October 27, 2007
China Camp State Park
China Camp State Park's Miwok Meadows was quiet on this sunny morning, until someone blew a shrill police whistle, signaling about 150 runners (myself among them) to start the Tamalpa Runners' annual 4.6-mile cross country race. About half an hour later we returned, one by one, sprinting across the finish line.
This park, with its forested hills and grasslands rising from a pristine salt marsh along the San Pablo Bay shoreline, is far too beautiful to rush through in half an hour. So I scheduled a group to meet me for an easy afternoon hike to China Camp, about two miles distant.
China Camp is a the last of about a dozen Chinese shrimp fishing villages that dotted the shores of San Pablo and San Francisco Bays in the late 1800s. The largest was probably at San Francisco's Hunters Point, before the U.S. Navy built a naval shipyard there in 1940. China Camp was undisturbed, but the shrimp catches declined over the years. Then, in the 1950s, the California Department of Fish and Game discovered a new, meatier species of shrimp in the ocean outside the Golden Gate. Soon, nobody wanted the smaller Bay shrimp anymore, except as bait for sturgeon. Only a lone shrimp fisherman remained at China Camp when the state bought the land for a park in 1977.
And he's still there! Now in his eighties, Frank Quan still lives in his family home at China Camp, and occasionally goes out on the Bay in his boat, sets out his nets, and brings back shrimp. We missed seeing him, but visited the excellent historical museum hidden in a ramshackle building at the shore end of a pier jutting into the Bay. On the way back, we walked through Miwok Meadows again, where the race started and finished earlier. This time, all was deserted and still, except for a dozen deer, quietly grazing. We got within 10 yards, watched them for a while, and they hardly noticed. We moved on, silently.
October 8, 2007
Paradise in Point Reyes
October 8, 2007: This was the year's third and final trip to my favorite spot on earth, a certain lake in Marin's Point Reyes National Seashore. This is the best natural swimming hole in the Bay Area, about 100 yards across, cool and very deep, set in a natural bowl clothed with oaks, bay trees, and douglas firs. After mid-October, the water's too cold for a long swim here. There's even rope swing to drop you into the lake, if you don't mind a scary plunge downward, then up, before you let go!
Also on this day trip, we walked to the Bay Area's only natural year-round waterfalls. All the others dry up during the summer/fall dry season. Miraculously, these three waterfalls-- the third one plunges over a 40-foot cliff onto the beach-- gushed forth as always.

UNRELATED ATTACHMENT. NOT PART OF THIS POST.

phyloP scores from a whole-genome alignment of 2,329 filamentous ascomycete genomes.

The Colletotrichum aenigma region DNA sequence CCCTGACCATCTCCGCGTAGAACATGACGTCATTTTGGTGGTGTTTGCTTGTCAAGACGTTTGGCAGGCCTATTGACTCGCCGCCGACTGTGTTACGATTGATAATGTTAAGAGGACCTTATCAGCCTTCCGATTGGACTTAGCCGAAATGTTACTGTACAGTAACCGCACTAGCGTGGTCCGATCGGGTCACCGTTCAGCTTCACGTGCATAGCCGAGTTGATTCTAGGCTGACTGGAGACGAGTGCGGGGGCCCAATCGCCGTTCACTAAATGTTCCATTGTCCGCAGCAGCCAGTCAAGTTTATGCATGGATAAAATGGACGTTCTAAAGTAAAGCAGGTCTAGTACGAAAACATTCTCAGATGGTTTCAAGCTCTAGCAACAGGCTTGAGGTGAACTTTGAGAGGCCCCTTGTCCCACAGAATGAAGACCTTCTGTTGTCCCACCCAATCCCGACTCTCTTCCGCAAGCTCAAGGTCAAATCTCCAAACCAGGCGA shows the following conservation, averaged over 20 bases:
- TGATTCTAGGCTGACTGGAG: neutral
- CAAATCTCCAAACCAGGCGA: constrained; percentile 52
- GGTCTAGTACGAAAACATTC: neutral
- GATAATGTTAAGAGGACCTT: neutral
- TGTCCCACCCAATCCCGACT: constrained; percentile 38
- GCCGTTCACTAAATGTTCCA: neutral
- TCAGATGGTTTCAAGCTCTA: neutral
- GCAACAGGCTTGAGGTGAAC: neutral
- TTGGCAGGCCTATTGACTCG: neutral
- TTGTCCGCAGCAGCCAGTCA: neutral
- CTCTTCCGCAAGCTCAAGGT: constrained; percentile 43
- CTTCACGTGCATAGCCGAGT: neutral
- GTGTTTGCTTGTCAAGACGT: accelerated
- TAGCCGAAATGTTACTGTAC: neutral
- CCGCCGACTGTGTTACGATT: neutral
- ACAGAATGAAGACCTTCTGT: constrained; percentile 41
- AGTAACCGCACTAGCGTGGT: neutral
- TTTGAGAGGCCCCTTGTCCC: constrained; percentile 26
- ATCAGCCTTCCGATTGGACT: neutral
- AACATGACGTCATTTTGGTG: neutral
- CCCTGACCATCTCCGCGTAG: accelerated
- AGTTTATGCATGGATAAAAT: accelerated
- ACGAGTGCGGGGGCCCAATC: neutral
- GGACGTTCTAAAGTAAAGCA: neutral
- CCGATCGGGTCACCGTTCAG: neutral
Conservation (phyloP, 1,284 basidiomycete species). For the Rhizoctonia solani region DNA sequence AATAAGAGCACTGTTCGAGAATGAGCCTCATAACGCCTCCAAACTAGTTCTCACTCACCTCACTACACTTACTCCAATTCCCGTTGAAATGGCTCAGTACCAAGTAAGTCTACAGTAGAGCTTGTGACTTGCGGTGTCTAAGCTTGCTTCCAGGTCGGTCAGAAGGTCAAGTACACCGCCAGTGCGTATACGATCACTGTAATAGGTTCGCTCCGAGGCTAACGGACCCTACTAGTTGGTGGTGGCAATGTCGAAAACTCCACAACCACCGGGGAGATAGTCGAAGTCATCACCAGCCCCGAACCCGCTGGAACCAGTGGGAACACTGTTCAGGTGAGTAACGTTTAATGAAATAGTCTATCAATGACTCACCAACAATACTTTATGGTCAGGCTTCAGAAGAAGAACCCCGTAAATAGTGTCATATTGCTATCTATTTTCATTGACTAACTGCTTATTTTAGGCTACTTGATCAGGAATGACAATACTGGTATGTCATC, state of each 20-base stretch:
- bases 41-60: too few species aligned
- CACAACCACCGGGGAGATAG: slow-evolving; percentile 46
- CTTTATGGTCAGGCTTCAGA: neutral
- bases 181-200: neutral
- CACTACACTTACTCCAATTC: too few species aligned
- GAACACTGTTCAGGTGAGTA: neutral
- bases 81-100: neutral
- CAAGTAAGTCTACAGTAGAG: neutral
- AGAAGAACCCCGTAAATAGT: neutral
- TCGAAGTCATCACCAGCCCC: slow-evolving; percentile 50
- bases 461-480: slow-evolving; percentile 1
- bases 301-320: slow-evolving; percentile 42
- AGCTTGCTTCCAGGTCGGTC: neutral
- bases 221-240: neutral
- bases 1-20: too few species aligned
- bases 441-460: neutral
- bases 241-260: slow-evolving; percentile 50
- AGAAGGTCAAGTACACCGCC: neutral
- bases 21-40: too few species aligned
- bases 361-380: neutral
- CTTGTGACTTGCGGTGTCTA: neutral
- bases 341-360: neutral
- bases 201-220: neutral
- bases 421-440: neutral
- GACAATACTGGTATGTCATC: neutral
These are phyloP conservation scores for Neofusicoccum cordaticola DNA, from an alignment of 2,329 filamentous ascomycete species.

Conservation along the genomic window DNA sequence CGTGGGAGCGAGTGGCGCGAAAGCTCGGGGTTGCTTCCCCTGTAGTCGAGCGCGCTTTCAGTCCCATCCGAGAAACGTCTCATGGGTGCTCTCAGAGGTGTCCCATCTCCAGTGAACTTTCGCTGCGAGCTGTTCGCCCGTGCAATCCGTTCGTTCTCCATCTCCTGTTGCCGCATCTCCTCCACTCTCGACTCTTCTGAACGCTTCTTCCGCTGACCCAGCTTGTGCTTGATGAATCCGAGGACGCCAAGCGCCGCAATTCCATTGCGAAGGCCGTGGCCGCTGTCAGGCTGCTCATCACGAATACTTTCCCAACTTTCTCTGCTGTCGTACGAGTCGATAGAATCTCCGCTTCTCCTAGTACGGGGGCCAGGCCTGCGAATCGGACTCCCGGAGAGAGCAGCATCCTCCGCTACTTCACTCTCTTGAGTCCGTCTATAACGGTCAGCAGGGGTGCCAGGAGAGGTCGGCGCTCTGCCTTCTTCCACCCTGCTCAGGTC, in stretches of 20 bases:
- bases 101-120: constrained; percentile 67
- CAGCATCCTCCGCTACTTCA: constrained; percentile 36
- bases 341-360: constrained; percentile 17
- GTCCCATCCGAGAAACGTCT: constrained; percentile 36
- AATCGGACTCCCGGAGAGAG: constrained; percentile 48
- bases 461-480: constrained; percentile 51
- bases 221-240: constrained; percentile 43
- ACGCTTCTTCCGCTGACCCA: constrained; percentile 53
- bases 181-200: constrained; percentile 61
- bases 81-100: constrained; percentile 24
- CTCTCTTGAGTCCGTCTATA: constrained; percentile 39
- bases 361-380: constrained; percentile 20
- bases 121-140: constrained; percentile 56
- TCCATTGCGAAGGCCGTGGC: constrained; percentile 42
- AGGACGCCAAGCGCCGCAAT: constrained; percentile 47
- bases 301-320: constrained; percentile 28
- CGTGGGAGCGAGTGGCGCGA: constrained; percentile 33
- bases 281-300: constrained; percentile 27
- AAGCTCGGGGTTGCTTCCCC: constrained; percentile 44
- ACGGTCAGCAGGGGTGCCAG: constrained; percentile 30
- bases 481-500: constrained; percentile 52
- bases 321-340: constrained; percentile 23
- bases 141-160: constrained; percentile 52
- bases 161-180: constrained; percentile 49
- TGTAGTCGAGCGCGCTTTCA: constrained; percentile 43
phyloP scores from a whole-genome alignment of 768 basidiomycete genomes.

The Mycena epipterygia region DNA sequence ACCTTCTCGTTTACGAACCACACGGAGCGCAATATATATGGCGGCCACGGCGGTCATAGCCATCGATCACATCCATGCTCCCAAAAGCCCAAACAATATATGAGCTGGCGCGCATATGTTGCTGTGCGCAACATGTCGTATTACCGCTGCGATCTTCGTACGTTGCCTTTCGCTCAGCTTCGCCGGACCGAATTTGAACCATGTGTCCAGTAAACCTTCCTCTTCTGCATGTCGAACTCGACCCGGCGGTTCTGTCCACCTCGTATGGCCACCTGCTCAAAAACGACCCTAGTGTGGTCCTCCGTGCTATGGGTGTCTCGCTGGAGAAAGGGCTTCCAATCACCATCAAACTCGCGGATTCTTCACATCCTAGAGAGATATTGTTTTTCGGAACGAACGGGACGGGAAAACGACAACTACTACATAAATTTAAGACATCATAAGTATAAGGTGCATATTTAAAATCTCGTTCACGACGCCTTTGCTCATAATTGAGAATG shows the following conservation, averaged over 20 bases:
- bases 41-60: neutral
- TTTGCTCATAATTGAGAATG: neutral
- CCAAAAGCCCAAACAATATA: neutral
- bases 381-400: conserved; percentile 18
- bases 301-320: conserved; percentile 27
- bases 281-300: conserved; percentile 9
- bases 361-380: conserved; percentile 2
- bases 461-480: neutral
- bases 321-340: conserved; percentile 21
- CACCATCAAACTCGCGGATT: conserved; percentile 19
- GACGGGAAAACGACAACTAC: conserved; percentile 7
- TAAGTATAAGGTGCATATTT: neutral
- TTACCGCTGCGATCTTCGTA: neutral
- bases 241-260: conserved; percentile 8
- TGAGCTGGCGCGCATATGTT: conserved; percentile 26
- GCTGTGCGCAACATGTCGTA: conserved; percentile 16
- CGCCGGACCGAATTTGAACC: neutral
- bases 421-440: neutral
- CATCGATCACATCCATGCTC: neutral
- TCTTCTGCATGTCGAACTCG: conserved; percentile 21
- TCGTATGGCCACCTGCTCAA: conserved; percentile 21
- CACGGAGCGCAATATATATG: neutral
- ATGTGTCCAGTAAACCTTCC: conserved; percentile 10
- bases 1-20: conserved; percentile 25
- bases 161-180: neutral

Only two people joined me on this magnificent sunny Columbus Day holiday, and at first I wondered why so few. There weren't many other people on this usually-popular trail either. Then suddenly it was clear: Hardly anyone gets a Columbus Day holiday anymore! It's a real shame, since early October has some of the Bay Area's best weather for swimming-- it's much sunnier and warmer on the coast than summer. We're planning to go back to this lake and the waterfalls in late June, and July as part of our Nature Camp at Point Reyes, and maybe once more in late September/early October-- on a weekend.
June 3, 2007
Pathfinding Trip to Big Sur a Big Success!
We headed south from San Francisco to the Salinas Valley, then west into the vast Hunter-Liggett Military Reservation, a timeless landscape of oaks and rolling hills that is unchanged since the days of Mission San Antonio-- which has been restored to its glory days of two centuries ago, and sits in a valley near the center of the base.
San Antonio is the only Spanish mission in California that's surrounded by natural open space, so visitors can really see what life was like here. All the others have long since been enveloped by cities and towns.
After a stop at the mission, we continued west, stopping only long enough to take a photo of a deserted military tank in an open field. Big mistake! A Military Police SUV was on us in seconds, demanding our film. "It says right there on the permit, no pictures!" But it was a digital camera, so the MP let us keep it.
We entered the Los Padres National Forest, crested the steep Santa Lucia Range in brilliant sunlight, and descended to the fog-shrouded coast, camping among the redwoods at Limekiln State Park. True to its name, the park preserves rusted old kilns that were used to make cement from limestone more than a century ago.
The next day we went north, stopping at waterfalls, beaches, and more state parks along this dramatic coastline. Leaving Big Sur, we passed through Monterey, with its world-famous (and justly so!) aquarium, which showcases hundreds of species of marine life, from sea otters to nudibranchs (sea slugs). This aquarium is a must-see for visitors, so it will be part of our 2008 tour!
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The redwoods were AMAZING! . . . a truly magical experience . . . I felt transported to another world, every step
yielding amazing sights, and
David has so much knowledge
about the flora and fauna
as well as local and national history . . .
I highly recommend David's unique personalised tours . . .
You'll remember it always, I know I will!
I was thrilled to find
California Nature Tours--
a San Francisco Bay treasure!
My tours to Muir Woods and
Point Reyes National Seashore
were relaxing, educational, and just magnificent.
I highly recommend David Schmidt and California Nature Tours.
You will come away feeling great and knowing you have seen California through the eyes of someone extraordinary.
You will love it!
Ms. G. K.
We really loved your wildflower tour, it was
a FANTASTIC day.
Beth M., Australia
In every walk with nature one receives far more than he seeks.
The clearest way into the Universe is through a forest wilderness.